One of the best tactics to follow with a to-do list is placing the thing you want to do the least that day at the very top. This is especially useful for procrastinators as it gets the toughest part of the shift out of the way, making everything else feel more enjoyable.
Another great strategy is to set specific timeframes for your tasks. This will allow you to move on to something else, preventing burnout and boredom which can drastically slow productivity. Make sure you leave some open time at the end of your day to finalize any projects that aren’t completed during their set window.
It’s no secret that people love working from home for all its many perks and benefits. And yet, somehow even telecommuters grow tired of their home office on occasion, making it much easier to fall into idleness and take advantage of the many distractions a home has to offer.
Why not take some time to go outside for a while? You can even take your laptop with you and work for a few hours at a local park or garden. Maybe a visit to a coffee shop or other wi-fi hotspots will help rekindle your flame and blossom some newfound creativity.
The beauty of working from home is the freedom to determine the best way to improve your focus. Even if you don’t go work somewhere else, take a break relaxing in a lawn chair in your backyard, while enjoying a good book for a few minutes. You could also get a change of scenery and improve your health by going for a brisk walk around the block or doing a short cardio routine in your living room.
Whether you work from home as a freelance writer, web developer, or a call center representative, the concepts used in project management can have a positive impact on any business industry. Project management tools like Teamweek offer a wide variety of features to help professionals in numerous positions.
You can do everything from organizing calendars and setting goals to putting together checklists and even sharing your timeline with other team members or clients. Teamweek also has a neat function that shows you an overview of your schedule for a week, a month, or up to a year in the future. Talk about an easy way to plan ahead!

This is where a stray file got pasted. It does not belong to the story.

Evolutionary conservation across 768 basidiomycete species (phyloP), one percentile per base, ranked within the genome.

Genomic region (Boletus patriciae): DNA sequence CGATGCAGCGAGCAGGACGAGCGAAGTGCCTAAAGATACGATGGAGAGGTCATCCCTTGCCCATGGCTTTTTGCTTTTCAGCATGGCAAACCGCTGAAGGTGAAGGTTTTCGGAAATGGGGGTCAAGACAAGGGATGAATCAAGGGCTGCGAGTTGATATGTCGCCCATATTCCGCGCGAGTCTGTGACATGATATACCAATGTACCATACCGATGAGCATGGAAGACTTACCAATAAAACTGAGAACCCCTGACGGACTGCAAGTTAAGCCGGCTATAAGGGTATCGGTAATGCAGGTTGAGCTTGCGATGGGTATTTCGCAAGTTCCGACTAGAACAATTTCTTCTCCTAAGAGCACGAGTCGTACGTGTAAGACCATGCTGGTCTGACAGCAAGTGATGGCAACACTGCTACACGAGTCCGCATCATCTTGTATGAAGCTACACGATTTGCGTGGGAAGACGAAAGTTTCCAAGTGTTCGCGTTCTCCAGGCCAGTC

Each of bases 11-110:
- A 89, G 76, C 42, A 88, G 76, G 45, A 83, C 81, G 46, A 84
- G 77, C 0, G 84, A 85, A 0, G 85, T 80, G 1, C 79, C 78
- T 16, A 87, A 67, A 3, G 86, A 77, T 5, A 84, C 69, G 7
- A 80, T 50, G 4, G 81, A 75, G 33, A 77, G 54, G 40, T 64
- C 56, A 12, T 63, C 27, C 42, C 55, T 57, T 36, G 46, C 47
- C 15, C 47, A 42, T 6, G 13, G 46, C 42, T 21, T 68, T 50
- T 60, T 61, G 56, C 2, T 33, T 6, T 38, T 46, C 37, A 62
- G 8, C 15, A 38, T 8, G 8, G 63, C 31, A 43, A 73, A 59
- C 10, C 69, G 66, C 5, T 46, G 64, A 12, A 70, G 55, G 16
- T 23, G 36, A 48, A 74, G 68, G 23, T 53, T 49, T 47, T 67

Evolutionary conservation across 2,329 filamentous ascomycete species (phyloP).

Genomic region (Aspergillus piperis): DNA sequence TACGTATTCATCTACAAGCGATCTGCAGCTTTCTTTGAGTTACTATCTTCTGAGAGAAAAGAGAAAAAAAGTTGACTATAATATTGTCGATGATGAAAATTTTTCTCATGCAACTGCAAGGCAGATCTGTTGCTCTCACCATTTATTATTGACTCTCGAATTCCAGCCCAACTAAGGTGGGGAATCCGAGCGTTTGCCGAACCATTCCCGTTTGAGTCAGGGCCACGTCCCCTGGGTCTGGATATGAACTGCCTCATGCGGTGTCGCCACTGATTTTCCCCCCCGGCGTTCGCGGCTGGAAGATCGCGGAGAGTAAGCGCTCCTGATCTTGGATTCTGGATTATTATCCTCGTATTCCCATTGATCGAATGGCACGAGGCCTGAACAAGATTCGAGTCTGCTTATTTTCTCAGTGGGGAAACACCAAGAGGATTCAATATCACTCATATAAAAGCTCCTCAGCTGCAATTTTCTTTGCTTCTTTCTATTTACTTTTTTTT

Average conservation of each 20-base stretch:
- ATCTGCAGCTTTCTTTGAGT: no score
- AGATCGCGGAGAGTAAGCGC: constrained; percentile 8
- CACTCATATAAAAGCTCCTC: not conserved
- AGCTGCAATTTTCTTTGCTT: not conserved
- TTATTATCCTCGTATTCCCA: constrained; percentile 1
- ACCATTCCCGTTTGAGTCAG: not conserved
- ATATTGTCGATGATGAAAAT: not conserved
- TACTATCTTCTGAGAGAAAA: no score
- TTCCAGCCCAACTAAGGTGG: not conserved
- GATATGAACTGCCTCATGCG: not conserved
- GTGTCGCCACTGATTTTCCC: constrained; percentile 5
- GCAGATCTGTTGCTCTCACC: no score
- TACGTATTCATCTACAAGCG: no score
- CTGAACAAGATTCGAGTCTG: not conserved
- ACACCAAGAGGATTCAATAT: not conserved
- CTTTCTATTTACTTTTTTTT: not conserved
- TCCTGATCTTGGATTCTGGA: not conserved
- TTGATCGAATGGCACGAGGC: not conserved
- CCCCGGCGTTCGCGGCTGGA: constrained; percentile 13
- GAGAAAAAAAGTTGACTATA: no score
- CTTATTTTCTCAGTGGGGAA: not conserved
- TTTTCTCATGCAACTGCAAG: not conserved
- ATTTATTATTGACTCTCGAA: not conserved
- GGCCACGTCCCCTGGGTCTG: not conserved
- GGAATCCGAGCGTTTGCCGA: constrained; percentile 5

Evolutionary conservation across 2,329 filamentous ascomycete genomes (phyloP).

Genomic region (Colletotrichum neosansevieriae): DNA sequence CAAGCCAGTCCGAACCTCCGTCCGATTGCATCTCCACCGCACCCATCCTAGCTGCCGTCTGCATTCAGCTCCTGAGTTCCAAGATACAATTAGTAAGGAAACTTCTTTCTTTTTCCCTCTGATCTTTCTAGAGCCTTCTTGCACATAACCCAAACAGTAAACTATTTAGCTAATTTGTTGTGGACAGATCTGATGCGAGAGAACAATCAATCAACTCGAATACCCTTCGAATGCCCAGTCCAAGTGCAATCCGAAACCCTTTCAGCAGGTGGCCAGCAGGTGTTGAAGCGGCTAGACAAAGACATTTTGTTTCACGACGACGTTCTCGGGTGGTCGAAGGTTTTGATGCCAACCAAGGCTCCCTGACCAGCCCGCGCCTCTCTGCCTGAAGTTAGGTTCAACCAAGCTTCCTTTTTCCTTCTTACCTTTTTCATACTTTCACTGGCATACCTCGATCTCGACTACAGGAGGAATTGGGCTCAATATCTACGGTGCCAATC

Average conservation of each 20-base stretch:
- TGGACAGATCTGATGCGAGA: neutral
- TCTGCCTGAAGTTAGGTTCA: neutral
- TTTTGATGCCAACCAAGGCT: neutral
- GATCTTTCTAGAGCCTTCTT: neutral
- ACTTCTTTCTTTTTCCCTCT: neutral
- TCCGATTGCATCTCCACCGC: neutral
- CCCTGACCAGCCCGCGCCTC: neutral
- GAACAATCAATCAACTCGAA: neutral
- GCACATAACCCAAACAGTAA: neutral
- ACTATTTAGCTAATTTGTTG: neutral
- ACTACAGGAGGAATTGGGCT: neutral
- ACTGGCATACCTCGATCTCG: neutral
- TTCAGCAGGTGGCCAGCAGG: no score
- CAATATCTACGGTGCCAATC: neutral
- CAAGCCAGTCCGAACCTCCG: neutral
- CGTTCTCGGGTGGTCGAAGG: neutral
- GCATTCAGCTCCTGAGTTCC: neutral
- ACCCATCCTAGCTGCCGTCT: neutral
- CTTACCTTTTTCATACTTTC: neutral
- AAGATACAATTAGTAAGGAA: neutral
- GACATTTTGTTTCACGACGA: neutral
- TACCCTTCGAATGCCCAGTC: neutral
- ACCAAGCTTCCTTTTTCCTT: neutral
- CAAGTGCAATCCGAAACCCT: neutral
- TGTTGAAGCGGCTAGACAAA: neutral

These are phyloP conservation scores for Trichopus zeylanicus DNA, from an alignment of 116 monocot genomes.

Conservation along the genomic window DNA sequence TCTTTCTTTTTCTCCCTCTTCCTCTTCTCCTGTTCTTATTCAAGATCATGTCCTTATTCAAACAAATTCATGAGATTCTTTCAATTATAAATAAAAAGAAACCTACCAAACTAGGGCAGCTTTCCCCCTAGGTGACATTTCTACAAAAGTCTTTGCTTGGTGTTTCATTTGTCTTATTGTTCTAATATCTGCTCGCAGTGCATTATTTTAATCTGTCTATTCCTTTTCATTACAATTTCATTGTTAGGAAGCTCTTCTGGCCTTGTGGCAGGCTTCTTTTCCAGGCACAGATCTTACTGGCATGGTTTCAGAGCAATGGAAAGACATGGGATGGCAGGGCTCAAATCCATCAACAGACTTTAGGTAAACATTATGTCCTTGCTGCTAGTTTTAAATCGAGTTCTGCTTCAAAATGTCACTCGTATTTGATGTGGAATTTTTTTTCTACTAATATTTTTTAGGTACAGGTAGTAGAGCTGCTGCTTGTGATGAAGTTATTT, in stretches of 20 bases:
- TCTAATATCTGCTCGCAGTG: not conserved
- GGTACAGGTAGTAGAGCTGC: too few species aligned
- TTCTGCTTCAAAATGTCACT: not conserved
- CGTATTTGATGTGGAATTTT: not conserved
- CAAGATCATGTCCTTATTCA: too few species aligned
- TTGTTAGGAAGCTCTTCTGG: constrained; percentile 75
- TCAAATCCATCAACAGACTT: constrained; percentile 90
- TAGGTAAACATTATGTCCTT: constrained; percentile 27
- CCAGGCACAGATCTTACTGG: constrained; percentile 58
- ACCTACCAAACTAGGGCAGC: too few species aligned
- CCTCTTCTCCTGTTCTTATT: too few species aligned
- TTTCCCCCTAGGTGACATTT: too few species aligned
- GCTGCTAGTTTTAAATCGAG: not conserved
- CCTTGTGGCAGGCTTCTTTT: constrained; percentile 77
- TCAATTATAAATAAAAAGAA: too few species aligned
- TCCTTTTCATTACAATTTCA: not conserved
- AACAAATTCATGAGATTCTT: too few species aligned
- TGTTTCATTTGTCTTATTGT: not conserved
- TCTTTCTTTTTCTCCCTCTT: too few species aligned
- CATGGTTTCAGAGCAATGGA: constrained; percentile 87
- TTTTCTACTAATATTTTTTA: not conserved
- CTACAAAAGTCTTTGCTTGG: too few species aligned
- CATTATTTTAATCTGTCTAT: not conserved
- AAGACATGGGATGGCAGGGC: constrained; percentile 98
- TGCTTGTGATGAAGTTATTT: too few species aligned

Many project management apps can integrate with tools you may already be using like Slack, Asana, Google Chrome, Trello, and more, making it easy to transition many of the features over to your current tools.
What would you say if someone asked what your biggest distraction was when working from home? Odds are your cell phone is right at (or at least near) the top. With cell phones being the central hub for phone calls, text messages, and a range of other unique notifications, it is nearly impossible for most people not to pick it up once it vibrates or rings.
But the most distracting things on most phones are social media sites like Facebook, Instagram, and Twitter. With literally billions of users and newsfeed updates being shared every minute, there is always something new to see on each social platform. A quick look at a notification for a friend’s post can easily turn into a 20-minute swiping session of funny cat videos or creative memes.
To avoid this time-wasting blackhole, place your phone somewhere out of reach. Some parents and other individuals may want to keep the ringer on for emergency calls, so simply ensure you can’t snatch it up with each notification that goes off throughout the work day.
Did you know listening to music is a scientifically backed way to improve focus? That’s right. Putting on your headphones can dramatically help people struggling with distractions or other interruptions during their workday.
Listening to music during work has a range of benefits that include:
Now, while some may be jumping at the chance to start headbanging to their favorite heavy metal band or nodding along with loud rap music, that may not be the best direction to go. Ideally, soft relaxation music or instrumental compilations will be the most effective.
Services like Focus@Will have designed a music streaming program that specifically caters to the type of thinker you are. They start you off with a quiz to determine the best sounds for you and then offer a few options they think will help you the most.
By following these tips and tricks on how to improve your focus when working from home, you’ll see a major boost in your productivity and ability to accomplish tasks. As you prepare your body and mind for the day, while also taking breaks and using the right tools, you can avoid distractions and simply get more done throughout the day.
And if you’re ready to start using a tool that can help you get there, sign up for Teamweek today! It is free for teams of up to five, so many freelancers and others who work from home can enjoy basic features at zero cost.